Historically, courts have generally agreed that an uncertain or indefinite leave of absence is not a reasonable accommodation under the Americans with Disabilities Act (ADA).
Additionally, the Equal Employment Opportunity Commission has advised that “indefinite leave — meaning that an employee cannot say whether or when she will be able to return to work at all – will constitute an undue hardship, and so does not have to be provided as a reasonable accommodation.”
Recently, however, the Ninth Circuit held that a request for medical leave without a specific return date may sometimes be a reasonable accommodation under the ADA. Kachur v. NAV-LVH, LLC dba Westgate Las Vegas Resort & Casino, (9th Cir., 2020).
Ken Kachur, a security guard at Westgate Las Vegas Resort & Casino, was terminated after requesting an additional month of leave as he recovered from knee surgery. His doctor testified that he was not sure how long the recovery process would take. Kachur had taken a total of 16 weeks of leave, including 12 weeks of Family and Medical Leave Act (FMLA) leave. He provided his employer with monthly updates of his recovery after exhausting his FMLA leave.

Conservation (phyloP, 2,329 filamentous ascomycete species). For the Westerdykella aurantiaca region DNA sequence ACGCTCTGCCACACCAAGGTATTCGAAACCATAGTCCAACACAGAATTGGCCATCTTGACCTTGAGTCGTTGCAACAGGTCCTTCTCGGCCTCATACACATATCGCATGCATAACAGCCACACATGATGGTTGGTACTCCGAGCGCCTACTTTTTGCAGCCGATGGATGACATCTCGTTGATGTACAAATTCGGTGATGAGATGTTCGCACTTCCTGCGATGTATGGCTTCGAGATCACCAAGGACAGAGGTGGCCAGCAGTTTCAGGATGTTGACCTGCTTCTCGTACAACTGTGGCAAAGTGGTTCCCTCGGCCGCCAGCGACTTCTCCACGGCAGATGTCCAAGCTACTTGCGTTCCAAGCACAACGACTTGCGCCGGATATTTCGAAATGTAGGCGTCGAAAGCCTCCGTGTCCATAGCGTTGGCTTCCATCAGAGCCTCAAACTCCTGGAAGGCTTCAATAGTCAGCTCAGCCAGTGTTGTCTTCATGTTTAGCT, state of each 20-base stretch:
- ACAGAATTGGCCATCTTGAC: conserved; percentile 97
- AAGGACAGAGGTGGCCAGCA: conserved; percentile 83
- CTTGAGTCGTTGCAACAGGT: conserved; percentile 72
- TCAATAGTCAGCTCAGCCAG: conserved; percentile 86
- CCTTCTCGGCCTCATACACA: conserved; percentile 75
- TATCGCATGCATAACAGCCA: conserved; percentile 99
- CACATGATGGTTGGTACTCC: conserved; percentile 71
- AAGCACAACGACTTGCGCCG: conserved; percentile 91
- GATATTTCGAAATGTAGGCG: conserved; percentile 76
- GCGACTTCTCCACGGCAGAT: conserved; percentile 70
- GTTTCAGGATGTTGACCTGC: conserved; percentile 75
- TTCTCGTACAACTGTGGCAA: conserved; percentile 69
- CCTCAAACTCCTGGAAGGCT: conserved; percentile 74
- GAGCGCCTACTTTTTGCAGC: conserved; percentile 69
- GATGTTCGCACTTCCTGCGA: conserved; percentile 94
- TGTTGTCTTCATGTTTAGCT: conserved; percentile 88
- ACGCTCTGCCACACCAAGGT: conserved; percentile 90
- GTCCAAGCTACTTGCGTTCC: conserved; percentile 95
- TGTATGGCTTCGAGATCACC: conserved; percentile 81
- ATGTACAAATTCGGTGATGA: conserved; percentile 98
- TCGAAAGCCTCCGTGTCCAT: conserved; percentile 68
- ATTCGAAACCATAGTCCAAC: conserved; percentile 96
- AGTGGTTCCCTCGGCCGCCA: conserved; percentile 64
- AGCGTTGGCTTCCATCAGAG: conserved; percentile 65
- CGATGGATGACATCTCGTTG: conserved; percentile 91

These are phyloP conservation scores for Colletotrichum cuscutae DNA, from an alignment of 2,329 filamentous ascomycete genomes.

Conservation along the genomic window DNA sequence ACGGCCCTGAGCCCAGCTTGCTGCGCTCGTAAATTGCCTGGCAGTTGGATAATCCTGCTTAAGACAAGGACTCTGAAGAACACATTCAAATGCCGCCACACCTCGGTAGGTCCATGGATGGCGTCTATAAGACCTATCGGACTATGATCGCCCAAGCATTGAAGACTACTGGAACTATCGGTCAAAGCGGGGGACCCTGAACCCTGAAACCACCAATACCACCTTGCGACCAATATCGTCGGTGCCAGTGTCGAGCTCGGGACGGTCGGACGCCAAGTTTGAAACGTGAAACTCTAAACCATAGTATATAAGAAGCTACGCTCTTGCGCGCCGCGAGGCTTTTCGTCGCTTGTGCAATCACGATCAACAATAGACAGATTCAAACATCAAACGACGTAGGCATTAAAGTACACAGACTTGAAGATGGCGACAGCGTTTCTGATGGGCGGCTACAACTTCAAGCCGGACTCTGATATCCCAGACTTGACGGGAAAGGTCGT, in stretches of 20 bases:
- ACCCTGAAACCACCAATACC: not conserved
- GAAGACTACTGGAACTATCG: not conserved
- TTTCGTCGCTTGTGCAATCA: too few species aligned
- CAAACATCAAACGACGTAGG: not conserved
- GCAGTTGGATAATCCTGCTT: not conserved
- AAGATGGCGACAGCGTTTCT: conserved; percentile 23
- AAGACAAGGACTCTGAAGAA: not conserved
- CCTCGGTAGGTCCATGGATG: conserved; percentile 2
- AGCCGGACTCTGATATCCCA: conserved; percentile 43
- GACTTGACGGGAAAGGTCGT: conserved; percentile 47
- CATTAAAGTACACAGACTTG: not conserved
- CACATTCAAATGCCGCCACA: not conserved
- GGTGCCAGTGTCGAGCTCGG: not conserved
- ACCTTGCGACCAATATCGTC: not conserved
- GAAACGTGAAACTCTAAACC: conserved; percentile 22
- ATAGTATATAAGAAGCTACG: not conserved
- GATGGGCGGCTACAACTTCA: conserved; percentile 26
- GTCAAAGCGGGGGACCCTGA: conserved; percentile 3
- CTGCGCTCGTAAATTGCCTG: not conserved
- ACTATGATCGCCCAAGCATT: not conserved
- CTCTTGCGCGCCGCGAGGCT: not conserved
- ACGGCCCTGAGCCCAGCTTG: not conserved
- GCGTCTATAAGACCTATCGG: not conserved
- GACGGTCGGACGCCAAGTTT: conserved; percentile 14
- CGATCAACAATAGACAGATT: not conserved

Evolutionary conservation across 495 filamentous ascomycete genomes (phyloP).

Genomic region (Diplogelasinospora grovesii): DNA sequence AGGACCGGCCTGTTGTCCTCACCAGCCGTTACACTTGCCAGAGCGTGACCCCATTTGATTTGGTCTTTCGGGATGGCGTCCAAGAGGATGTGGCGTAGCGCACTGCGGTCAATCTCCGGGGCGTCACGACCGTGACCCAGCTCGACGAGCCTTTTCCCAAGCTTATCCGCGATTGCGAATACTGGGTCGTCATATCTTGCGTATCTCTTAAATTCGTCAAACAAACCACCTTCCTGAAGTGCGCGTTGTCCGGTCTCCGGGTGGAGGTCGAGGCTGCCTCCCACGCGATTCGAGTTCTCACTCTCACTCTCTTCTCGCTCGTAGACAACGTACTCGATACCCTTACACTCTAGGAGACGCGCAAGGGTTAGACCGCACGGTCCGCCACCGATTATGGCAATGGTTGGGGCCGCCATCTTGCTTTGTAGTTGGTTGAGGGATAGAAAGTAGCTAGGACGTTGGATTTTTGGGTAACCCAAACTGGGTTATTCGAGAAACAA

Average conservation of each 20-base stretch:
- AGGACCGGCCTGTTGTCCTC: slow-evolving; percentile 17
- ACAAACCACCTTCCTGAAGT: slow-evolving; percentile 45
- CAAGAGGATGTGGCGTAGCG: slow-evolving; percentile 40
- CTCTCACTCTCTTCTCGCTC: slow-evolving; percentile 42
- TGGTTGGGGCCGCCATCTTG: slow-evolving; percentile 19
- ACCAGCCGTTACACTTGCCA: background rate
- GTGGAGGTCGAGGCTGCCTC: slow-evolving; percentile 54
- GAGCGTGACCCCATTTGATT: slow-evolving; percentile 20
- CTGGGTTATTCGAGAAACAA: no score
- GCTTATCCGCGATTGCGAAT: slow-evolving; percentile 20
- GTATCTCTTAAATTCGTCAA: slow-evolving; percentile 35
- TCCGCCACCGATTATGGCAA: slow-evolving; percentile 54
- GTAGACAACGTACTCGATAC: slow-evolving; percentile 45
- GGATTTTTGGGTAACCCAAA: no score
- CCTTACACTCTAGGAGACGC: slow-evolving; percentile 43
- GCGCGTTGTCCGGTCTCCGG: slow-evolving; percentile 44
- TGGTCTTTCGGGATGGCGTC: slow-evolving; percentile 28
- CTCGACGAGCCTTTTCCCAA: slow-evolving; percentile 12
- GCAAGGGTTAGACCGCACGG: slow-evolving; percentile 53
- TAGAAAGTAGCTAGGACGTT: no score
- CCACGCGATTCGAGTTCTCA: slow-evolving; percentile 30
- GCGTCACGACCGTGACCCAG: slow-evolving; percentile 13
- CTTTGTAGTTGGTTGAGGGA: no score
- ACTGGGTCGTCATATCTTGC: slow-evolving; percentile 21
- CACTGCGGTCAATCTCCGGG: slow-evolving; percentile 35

The Court held that an accommodation for extended leave that fails to provide a specific return date has never been recognized as “per se unreasonable.” In other words, whether an accommodation is reasonable requires a fact-specific analysis, including whether the accommodation poses an undue hardship on the employer.
Employers should be cautious when an employee requests uncertain or indefinite leave. It is important that employers engage in the interactive process with the employee and conduct a fact-specific analysis to determine if a proposed accommodation is reasonable.
Contact Employers Council for assistance with questions regarding accommodations under the ADA.